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  1. From Our Perspective

FDA Holds Workshop to Discuss the Safe Use of Benzodiazepines

By Marta Sokolowska, PhD, Associate Director for Controlled Substances in FDA’s Center for Drug Evaluation and Research

Marta Sokolowska

FDA continues to focus on the safe use of benzodiazepines. One critical element of increasing our understanding of their benefits and risks is through collaborations and stakeholder outreach. One of the agency’s initiatives on this important topic was to host a workshop earlier this year with Duke-Margolis Center for Health Policy.

Benzodiazepines are a class of drugs that work to produce drowsiness or a calming effect and are widely used to treat many conditions, including anxiety, insomnia, seizures, social phobia, and panic disorder. Benzodiazepines are also used as premedication before some medical procedures. However, it is important for prescribers to consider the risks of benzodiazepine misuse, abuse, addiction, and physical dependence, and monitor patients on therapy, even when patients take the medication as prescribed.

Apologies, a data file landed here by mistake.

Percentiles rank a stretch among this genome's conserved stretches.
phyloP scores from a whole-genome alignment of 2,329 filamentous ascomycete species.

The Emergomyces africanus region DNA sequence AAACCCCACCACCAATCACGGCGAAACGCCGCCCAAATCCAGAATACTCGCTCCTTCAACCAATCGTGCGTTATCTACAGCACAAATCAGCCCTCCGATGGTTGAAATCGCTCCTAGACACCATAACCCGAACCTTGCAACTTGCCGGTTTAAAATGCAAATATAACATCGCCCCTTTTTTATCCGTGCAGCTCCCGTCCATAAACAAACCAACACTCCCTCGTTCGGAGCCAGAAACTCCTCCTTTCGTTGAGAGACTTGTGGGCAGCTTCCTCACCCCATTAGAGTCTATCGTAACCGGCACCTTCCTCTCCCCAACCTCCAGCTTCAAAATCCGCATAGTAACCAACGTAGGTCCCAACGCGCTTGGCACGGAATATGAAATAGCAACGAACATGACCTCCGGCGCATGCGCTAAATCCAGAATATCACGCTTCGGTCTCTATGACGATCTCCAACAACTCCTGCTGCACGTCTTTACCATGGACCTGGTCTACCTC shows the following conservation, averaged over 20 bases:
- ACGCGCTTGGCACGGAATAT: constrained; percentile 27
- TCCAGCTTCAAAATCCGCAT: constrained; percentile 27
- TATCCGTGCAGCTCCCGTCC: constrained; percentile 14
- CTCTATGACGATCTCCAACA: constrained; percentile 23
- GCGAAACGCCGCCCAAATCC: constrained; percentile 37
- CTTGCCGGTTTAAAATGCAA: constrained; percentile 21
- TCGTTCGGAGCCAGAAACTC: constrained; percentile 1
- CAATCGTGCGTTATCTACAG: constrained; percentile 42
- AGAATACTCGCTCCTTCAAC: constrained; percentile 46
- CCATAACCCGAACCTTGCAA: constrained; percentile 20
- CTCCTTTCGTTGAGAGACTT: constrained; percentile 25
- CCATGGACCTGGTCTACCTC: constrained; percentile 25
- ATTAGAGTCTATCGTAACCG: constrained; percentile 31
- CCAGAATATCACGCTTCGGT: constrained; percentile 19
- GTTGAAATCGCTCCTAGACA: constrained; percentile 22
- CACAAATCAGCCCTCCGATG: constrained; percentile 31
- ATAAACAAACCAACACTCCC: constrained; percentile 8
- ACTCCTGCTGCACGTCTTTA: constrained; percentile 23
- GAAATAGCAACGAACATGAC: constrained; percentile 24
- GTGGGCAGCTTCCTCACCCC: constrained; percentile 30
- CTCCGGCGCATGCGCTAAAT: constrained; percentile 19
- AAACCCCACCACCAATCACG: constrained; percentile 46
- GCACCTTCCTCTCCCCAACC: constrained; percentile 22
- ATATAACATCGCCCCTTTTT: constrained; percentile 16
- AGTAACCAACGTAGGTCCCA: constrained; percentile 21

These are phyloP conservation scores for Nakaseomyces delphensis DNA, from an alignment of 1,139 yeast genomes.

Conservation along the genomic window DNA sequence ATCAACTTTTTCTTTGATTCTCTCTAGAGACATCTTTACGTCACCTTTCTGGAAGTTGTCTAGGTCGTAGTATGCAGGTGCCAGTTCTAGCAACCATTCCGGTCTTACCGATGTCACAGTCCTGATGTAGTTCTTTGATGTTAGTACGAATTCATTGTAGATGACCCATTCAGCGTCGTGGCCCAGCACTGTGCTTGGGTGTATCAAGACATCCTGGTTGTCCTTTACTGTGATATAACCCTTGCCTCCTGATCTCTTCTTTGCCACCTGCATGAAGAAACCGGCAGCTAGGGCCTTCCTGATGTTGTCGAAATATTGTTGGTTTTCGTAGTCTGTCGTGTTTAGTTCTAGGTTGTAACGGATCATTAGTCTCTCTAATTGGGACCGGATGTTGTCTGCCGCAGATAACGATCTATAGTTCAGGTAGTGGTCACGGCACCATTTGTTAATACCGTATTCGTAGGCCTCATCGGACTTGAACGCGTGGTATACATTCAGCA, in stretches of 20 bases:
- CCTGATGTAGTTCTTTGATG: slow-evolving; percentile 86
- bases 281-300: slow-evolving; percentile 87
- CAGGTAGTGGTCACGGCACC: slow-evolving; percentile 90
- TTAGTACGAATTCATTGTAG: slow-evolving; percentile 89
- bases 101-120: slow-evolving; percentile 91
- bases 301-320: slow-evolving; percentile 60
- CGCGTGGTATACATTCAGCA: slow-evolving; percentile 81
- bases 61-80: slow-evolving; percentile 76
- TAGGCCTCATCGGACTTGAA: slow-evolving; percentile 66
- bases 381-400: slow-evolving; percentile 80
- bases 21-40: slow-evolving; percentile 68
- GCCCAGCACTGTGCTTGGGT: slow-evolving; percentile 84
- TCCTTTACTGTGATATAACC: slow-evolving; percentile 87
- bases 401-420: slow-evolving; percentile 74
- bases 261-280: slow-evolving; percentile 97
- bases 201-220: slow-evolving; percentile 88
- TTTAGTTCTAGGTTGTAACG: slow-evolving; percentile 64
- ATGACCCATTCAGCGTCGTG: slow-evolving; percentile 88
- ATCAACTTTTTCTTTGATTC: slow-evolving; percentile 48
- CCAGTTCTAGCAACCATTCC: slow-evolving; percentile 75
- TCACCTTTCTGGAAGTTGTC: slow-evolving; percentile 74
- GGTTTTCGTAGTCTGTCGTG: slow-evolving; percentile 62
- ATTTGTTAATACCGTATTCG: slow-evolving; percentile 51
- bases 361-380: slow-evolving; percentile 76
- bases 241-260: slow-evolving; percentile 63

While benzodiazepine prescribing has been trending down since 2016, treatment with benzodiazepines is still widespread; in 2019, an estimated 92 million benzodiazepine prescriptions were dispensed from U.S. outpatient retail and mail-order pharmacies, according to a September 2020 FDA Drug Safety Communication (DSC). Further, this DSC noted that patients are often treated for a long time; in 2018, around half of patients who were dispensed oral benzodiazepines received them for two months or longer. This long time period is noteworthy because patients can experience withdrawal symptoms after discontinuation or dose reduction even when the benzodiazepine was prescribed for therapeutic use. Additionally, every year, almost 5 million people report using benzodiazepines in a manner other than as directed by a physician, with alprazolam being the benzodiazepine most frequently misused.

FDA’s Actions to Help Ensure Safe Use of Benzodiazepines